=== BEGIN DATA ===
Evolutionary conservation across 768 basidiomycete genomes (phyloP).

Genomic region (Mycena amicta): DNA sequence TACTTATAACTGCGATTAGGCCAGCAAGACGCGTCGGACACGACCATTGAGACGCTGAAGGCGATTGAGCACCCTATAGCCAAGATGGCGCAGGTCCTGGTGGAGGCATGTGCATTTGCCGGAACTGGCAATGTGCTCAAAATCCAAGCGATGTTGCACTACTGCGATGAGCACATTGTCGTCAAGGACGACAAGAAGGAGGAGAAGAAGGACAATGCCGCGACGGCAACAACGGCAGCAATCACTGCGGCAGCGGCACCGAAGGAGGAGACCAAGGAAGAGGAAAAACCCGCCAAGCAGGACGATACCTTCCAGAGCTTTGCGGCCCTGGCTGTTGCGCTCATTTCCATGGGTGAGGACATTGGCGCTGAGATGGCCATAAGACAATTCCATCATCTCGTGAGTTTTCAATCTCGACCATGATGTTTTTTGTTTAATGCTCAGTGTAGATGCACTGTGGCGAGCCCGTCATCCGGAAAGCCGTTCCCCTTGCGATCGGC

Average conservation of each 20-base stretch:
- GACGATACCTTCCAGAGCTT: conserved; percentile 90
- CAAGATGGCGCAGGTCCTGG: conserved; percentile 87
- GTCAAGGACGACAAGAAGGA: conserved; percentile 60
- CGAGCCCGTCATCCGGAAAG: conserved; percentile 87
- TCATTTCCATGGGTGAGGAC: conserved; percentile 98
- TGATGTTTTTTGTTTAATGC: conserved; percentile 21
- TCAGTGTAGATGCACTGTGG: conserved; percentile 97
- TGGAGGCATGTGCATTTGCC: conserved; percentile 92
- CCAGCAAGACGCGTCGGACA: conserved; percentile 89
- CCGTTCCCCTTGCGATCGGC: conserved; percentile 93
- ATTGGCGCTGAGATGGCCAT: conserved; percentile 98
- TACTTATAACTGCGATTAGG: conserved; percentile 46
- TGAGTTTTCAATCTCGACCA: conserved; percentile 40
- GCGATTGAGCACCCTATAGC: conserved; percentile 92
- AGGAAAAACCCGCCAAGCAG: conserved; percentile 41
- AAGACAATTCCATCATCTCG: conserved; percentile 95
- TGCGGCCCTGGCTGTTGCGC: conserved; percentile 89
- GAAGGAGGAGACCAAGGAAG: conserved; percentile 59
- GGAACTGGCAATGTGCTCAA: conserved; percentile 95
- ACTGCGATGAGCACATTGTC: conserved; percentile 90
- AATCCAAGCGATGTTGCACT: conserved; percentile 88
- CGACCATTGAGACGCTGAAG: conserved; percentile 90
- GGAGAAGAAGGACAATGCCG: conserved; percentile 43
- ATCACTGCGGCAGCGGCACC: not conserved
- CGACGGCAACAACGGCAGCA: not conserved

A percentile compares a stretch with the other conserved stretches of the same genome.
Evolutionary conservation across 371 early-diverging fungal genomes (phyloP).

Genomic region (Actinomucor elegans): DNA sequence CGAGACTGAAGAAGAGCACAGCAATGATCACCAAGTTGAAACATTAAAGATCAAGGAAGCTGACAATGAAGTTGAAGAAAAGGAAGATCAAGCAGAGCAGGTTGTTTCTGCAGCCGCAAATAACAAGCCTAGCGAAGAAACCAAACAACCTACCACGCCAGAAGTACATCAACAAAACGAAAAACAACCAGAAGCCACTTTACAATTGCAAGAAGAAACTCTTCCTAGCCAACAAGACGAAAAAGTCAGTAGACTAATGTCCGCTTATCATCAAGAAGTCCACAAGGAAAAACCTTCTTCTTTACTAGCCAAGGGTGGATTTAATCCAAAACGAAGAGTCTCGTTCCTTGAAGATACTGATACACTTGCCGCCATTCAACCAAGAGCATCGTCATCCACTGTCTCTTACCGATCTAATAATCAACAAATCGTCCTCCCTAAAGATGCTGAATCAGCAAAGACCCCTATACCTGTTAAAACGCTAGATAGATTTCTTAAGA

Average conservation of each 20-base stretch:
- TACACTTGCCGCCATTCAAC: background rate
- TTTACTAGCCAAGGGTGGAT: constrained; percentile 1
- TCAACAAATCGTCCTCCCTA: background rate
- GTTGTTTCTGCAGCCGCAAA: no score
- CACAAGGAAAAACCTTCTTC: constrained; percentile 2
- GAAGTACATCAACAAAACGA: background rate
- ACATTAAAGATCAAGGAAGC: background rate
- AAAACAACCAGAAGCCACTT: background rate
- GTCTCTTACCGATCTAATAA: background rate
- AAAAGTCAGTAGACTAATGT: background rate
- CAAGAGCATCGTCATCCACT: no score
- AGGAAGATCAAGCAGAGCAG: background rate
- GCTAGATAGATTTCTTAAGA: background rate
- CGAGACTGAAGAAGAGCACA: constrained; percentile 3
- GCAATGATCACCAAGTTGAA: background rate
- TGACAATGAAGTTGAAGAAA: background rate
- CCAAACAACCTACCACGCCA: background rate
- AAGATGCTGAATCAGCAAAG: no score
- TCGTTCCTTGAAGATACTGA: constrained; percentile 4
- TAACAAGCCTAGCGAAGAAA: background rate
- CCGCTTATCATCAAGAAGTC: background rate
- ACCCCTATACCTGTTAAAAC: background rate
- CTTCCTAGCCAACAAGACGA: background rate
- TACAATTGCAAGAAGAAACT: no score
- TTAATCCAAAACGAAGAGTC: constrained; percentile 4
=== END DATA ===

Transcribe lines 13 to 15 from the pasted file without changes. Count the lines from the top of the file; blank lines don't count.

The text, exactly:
- CCGTTCCCCTTGCGATCGGC: conserved; percentile 93
- ATTGGCGCTGAGATGGCCAT: conserved; percentile 98
- TACTTATAACTGCGATTAGG: conserved; percentile 46